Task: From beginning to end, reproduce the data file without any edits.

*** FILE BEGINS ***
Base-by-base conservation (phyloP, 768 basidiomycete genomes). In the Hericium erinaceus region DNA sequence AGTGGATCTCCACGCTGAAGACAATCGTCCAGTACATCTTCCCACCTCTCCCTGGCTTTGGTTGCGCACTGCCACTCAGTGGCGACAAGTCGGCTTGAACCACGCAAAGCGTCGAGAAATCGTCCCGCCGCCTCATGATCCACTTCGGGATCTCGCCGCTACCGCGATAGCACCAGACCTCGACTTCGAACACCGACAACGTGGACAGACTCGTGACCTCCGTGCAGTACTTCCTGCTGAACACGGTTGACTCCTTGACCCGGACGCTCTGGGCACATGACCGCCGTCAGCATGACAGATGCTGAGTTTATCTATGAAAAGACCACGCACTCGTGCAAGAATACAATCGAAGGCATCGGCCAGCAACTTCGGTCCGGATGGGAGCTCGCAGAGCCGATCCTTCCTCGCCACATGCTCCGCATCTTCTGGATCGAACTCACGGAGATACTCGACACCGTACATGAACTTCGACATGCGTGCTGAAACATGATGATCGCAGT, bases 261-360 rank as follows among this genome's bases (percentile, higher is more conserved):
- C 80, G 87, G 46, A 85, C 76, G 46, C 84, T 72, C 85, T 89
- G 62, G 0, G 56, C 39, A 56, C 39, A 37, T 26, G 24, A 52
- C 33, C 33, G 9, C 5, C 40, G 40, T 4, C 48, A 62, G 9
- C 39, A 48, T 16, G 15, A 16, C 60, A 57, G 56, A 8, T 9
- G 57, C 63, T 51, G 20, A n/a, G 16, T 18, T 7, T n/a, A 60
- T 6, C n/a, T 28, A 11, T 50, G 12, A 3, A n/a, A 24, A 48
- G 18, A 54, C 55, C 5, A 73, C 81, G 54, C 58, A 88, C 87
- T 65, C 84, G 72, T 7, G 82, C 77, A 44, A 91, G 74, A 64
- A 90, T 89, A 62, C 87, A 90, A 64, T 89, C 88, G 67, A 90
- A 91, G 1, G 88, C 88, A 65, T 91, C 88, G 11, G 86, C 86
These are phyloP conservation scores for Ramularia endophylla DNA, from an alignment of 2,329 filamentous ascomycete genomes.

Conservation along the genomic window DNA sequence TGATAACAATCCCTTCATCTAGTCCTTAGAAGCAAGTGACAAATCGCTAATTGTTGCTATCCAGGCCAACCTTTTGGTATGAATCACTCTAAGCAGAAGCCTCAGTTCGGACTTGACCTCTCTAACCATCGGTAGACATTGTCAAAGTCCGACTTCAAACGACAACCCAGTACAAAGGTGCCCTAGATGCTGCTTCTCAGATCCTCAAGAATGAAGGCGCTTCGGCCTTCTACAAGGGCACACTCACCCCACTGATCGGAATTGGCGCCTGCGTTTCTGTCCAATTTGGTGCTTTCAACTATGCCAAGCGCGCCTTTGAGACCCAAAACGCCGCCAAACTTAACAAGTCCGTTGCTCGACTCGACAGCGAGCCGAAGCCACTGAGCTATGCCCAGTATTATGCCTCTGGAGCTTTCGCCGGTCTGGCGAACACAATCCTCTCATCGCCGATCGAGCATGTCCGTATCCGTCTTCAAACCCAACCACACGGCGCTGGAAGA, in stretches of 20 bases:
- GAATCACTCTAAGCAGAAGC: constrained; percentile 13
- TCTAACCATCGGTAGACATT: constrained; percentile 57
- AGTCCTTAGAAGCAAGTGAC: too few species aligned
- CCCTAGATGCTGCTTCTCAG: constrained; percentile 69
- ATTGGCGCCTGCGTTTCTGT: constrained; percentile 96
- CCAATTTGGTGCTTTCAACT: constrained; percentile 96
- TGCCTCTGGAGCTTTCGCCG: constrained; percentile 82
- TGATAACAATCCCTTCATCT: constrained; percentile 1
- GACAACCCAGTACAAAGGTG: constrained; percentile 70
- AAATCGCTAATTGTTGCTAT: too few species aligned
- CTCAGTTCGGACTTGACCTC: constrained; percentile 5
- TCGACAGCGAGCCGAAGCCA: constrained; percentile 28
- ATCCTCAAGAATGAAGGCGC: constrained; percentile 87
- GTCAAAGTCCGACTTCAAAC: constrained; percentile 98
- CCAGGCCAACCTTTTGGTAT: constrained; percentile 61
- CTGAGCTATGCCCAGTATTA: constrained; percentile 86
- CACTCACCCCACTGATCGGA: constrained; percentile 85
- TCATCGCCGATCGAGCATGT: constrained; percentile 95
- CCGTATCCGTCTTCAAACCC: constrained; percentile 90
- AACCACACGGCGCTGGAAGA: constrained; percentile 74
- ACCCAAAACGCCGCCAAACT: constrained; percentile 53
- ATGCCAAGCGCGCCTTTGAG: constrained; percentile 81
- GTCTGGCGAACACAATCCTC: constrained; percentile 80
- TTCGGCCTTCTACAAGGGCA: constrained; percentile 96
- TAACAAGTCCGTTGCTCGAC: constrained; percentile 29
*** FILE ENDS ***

Base-by-base conservation (phyloP, 768 basidiomycete genomes). In the Hericium erinaceus region DNA sequence AGTGGATCTCCACGCTGAAGACAATCGTCCAGTACATCTTCCCACCTCTCCCTGGCTTTGGTTGCGCACTGCCACTCAGTGGCGACAAGTCGGCTTGAACCACGCAAAGCGTCGAGAAATCGTCCCGCCGCCTCATGATCCACTTCGGGATCTCGCCGCTACCGCGATAGCACCAGACCTCGACTTCGAACACCGACAACGTGGACAGACTCGTGACCTCCGTGCAGTACTTCCTGCTGAACACGGTTGACTCCTTGACCCGGACGCTCTGGGCACATGACCGCCGTCAGCATGACAGATGCTGAGTTTATCTATGAAAAGACCACGCACTCGTGCAAGAATACAATCGAAGGCATCGGCCAGCAACTTCGGTCCGGATGGGAGCTCGCAGAGCCGATCCTTCCTCGCCACATGCTCCGCATCTTCTGGATCGAACTCACGGAGATACTCGACACCGTACATGAACTTCGACATGCGTGCTGAAACATGATGATCGCAGT, bases 261-360 rank as follows among this genome's bases (percentile, higher is more conserved):
- C 80, G 87, G 46, A 85, C 76, G 46, C 84, T 72, C 85, T 89
- G 62, G 0, G 56, C 39, A 56, C 39, A 37, T 26, G 24, A 52
- C 33, C 33, G 9, C 5, C 40, G 40, T 4, C 48, A 62, G 9
- C 39, A 48, T 16, G 15, A 16, C 60, A 57, G 56, A 8, T 9
- G 57, C 63, T 51, G 20, A n/a, G 16, T 18, T 7, T n/a, A 60
- T 6, C n/a, T 28, A 11, T 50, G 12, A 3, A n/a, A 24, A 48
- G 18, A 54, C 55, C 5, A 73, C 81, G 54, C 58, A 88, C 87
- T 65, C 84, G 72, T 7, G 82, C 77, A 44, A 91, G 74, A 64
- A 90, T 89, A 62, C 87, A 90, A 64, T 89, C 88, G 67, A 90
- A 91, G 1, G 88, C 88, A 65, T 91, C 88, G 11, G 86, C 86
These are phyloP conservation scores for Ramularia endophylla DNA, from an alignment of 2,329 filamentous ascomycete genomes.

Conservation along the genomic window DNA sequence TGATAACAATCCCTTCATCTAGTCCTTAGAAGCAAGTGACAAATCGCTAATTGTTGCTATCCAGGCCAACCTTTTGGTATGAATCACTCTAAGCAGAAGCCTCAGTTCGGACTTGACCTCTCTAACCATCGGTAGACATTGTCAAAGTCCGACTTCAAACGACAACCCAGTACAAAGGTGCCCTAGATGCTGCTTCTCAGATCCTCAAGAATGAAGGCGCTTCGGCCTTCTACAAGGGCACACTCACCCCACTGATCGGAATTGGCGCCTGCGTTTCTGTCCAATTTGGTGCTTTCAACTATGCCAAGCGCGCCTTTGAGACCCAAAACGCCGCCAAACTTAACAAGTCCGTTGCTCGACTCGACAGCGAGCCGAAGCCACTGAGCTATGCCCAGTATTATGCCTCTGGAGCTTTCGCCGGTCTGGCGAACACAATCCTCTCATCGCCGATCGAGCATGTCCGTATCCGTCTTCAAACCCAACCACACGGCGCTGGAAGA, in stretches of 20 bases:
- GAATCACTCTAAGCAGAAGC: constrained; percentile 13
- TCTAACCATCGGTAGACATT: constrained; percentile 57
- AGTCCTTAGAAGCAAGTGAC: too few species aligned
- CCCTAGATGCTGCTTCTCAG: constrained; percentile 69
- ATTGGCGCCTGCGTTTCTGT: constrained; percentile 96
- CCAATTTGGTGCTTTCAACT: constrained; percentile 96
- TGCCTCTGGAGCTTTCGCCG: constrained; percentile 82
- TGATAACAATCCCTTCATCT: constrained; percentile 1
- GACAACCCAGTACAAAGGTG: constrained; percentile 70
- AAATCGCTAATTGTTGCTAT: too few species aligned
- CTCAGTTCGGACTTGACCTC: constrained; percentile 5
- TCGACAGCGAGCCGAAGCCA: constrained; percentile 28
- ATCCTCAAGAATGAAGGCGC: constrained; percentile 87
- GTCAAAGTCCGACTTCAAAC: constrained; percentile 98
- CCAGGCCAACCTTTTGGTAT: constrained; percentile 61
- CTGAGCTATGCCCAGTATTA: constrained; percentile 86
- CACTCACCCCACTGATCGGA: constrained; percentile 85
- TCATCGCCGATCGAGCATGT: constrained; percentile 95
- CCGTATCCGTCTTCAAACCC: constrained; percentile 90
- AACCACACGGCGCTGGAAGA: constrained; percentile 74
- ACCCAAAACGCCGCCAAACT: constrained; percentile 53
- ATGCCAAGCGCGCCTTTGAG: constrained; percentile 81
- GTCTGGCGAACACAATCCTC: constrained; percentile 80
- TTCGGCCTTCTACAAGGGCA: constrained; percentile 96
- TAACAAGTCCGTTGCTCGAC: constrained; percentile 29